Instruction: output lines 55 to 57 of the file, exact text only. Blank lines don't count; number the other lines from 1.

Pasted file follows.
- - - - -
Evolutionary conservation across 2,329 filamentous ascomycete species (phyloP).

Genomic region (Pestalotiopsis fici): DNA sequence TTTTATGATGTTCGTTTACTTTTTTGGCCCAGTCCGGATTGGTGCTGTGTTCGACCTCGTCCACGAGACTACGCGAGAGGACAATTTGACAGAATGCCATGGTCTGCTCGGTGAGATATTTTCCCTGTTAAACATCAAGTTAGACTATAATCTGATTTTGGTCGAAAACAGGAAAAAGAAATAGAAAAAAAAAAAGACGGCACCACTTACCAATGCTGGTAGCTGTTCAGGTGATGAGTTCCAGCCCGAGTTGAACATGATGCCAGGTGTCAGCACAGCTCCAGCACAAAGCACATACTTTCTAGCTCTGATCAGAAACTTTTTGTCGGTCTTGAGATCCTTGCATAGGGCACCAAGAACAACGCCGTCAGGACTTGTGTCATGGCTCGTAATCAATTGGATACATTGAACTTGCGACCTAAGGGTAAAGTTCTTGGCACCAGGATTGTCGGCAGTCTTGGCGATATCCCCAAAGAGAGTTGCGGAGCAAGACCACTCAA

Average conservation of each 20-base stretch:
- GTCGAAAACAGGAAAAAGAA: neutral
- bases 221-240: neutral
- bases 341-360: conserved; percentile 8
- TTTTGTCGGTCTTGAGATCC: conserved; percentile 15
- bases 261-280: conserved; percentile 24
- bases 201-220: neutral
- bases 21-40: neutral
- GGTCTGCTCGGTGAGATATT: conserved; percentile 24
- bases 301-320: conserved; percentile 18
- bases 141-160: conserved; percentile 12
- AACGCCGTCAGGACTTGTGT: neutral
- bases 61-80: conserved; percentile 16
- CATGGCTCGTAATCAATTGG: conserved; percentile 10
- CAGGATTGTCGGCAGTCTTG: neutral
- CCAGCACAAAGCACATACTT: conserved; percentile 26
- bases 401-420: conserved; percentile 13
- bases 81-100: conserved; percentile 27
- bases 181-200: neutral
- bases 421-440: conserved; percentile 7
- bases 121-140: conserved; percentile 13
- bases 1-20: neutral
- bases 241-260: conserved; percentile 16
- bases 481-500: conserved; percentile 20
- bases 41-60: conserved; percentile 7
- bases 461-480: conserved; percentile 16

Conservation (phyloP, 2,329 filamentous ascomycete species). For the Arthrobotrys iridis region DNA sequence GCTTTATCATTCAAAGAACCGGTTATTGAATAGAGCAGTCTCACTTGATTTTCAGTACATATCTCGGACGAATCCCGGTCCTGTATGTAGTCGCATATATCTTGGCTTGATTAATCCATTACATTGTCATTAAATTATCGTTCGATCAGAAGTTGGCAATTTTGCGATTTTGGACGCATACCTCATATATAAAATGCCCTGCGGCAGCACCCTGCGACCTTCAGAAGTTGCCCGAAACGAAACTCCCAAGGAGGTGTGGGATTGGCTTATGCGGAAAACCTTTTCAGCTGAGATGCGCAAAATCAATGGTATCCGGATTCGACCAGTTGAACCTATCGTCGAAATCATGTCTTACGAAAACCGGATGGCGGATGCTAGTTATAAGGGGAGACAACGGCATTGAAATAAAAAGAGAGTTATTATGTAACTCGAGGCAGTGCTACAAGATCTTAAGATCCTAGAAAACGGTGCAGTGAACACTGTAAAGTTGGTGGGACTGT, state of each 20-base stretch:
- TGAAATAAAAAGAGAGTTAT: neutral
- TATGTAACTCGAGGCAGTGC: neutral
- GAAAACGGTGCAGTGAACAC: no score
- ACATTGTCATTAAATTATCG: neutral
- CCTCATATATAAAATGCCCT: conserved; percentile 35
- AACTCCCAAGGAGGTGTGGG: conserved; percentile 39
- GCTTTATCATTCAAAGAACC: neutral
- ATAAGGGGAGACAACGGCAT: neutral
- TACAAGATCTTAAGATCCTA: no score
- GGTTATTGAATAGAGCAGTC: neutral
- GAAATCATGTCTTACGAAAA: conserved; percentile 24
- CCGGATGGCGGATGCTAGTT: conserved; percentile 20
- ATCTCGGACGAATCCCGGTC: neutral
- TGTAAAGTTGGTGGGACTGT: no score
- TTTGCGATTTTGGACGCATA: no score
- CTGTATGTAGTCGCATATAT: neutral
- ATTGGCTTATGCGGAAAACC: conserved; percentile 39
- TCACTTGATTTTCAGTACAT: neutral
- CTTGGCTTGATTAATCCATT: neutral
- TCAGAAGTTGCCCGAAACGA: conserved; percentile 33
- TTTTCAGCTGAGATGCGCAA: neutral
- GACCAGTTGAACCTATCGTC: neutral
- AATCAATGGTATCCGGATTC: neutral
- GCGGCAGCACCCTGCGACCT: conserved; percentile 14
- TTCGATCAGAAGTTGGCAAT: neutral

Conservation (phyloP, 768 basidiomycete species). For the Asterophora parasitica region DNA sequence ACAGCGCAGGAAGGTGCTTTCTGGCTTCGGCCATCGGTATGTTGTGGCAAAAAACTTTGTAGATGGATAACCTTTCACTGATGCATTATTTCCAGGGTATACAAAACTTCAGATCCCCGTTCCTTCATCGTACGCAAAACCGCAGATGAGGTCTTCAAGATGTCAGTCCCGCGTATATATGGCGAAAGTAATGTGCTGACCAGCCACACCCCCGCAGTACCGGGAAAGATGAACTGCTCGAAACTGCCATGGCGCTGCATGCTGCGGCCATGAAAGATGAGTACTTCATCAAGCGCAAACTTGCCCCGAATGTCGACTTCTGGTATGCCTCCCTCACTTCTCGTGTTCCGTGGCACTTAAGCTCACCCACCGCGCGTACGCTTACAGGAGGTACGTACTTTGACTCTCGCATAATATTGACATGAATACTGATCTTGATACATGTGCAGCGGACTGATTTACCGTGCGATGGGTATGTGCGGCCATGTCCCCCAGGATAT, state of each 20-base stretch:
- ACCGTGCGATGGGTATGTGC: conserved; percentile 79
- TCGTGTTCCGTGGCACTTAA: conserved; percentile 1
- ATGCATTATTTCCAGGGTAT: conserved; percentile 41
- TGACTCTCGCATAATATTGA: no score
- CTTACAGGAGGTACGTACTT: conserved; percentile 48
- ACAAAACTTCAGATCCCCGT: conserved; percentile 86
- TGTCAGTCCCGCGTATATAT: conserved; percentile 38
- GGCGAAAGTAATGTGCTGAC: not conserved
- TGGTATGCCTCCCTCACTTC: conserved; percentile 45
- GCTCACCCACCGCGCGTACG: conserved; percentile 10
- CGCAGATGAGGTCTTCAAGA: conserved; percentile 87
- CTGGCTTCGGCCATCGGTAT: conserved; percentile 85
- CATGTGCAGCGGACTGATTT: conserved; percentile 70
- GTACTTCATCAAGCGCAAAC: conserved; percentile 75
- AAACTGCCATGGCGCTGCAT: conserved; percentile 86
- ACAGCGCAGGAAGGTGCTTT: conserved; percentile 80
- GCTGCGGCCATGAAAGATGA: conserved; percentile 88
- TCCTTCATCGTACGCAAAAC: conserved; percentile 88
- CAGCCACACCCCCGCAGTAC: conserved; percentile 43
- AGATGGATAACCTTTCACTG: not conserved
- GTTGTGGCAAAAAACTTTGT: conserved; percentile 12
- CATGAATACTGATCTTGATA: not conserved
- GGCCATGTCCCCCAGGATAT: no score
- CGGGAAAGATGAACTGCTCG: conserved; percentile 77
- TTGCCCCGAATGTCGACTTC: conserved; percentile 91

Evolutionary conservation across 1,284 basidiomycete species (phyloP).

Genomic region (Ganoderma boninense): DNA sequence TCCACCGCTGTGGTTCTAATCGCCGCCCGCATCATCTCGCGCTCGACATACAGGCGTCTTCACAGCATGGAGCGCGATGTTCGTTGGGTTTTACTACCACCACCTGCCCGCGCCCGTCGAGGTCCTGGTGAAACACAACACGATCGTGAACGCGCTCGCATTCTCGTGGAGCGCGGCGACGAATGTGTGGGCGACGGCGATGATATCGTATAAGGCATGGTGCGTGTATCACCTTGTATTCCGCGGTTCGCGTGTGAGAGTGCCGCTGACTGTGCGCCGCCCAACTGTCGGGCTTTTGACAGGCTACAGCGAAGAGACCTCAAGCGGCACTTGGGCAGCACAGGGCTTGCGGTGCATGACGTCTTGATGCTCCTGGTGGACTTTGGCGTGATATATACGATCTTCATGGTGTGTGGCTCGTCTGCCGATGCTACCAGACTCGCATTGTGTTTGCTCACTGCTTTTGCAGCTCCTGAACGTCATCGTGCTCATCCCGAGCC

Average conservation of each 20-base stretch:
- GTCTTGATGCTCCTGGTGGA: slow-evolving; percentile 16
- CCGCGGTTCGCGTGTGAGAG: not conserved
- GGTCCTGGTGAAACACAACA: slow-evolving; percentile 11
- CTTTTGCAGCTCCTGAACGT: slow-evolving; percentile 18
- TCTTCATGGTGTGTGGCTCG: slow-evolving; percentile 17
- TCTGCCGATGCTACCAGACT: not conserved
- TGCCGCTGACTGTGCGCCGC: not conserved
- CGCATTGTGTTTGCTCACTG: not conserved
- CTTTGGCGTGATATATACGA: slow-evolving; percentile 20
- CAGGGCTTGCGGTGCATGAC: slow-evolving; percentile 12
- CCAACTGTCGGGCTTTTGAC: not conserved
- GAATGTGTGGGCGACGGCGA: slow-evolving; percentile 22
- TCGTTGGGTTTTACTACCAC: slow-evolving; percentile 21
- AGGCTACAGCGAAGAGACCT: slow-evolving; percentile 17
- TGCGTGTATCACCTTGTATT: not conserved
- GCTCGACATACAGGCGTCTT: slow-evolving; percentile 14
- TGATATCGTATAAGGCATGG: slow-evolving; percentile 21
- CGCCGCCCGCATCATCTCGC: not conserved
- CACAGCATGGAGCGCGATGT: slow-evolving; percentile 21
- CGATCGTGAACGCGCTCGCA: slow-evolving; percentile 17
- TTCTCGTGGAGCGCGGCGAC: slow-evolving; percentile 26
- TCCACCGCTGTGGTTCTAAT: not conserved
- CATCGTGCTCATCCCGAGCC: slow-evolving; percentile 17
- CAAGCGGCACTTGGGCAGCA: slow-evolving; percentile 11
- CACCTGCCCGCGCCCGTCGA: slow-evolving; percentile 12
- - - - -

Conservation (phyloP, 768 basidiomycete species). For the Asterophora parasitica region DNA sequence ACAGCGCAGGAAGGTGCTTTCTGGCTTCGGCCATCGGTATGTTGTGGCAAAAAACTTTGTAGATGGATAACCTTTCACTGATGCATTATTTCCAGGGTATACAAAACTTCAGATCCCCGTTCCTTCATCGTACGCAAAACCGCAGATGAGGTCTTCAAGATGTCAGTCCCGCGTATATATGGCGAAAGTAATGTGCTGACCAGCCACACCCCCGCAGTACCGGGAAAGATGAACTGCTCGAAACTGCCATGGCGCTGCATGCTGCGGCCATGAAAGATGAGTACTTCATCAAGCGCAAACTTGCCCCGAATGTCGACTTCTGGTATGCCTCCCTCACTTCTCGTGTTCCGTGGCACTTAAGCTCACCCACCGCGCGTACGCTTACAGGAGGTACGTACTTTGACTCTCGCATAATATTGACATGAATACTGATCTTGATACATGTGCAGCGGACTGATTTACCGTGCGATGGGTATGTGCGGCCATGTCCCCCAGGATAT, state of each 20-base stretch:
- ACCGTGCGATGGGTATGTGC: conserved; percentile 79
- TCGTGTTCCGTGGCACTTAA: conserved; percentile 1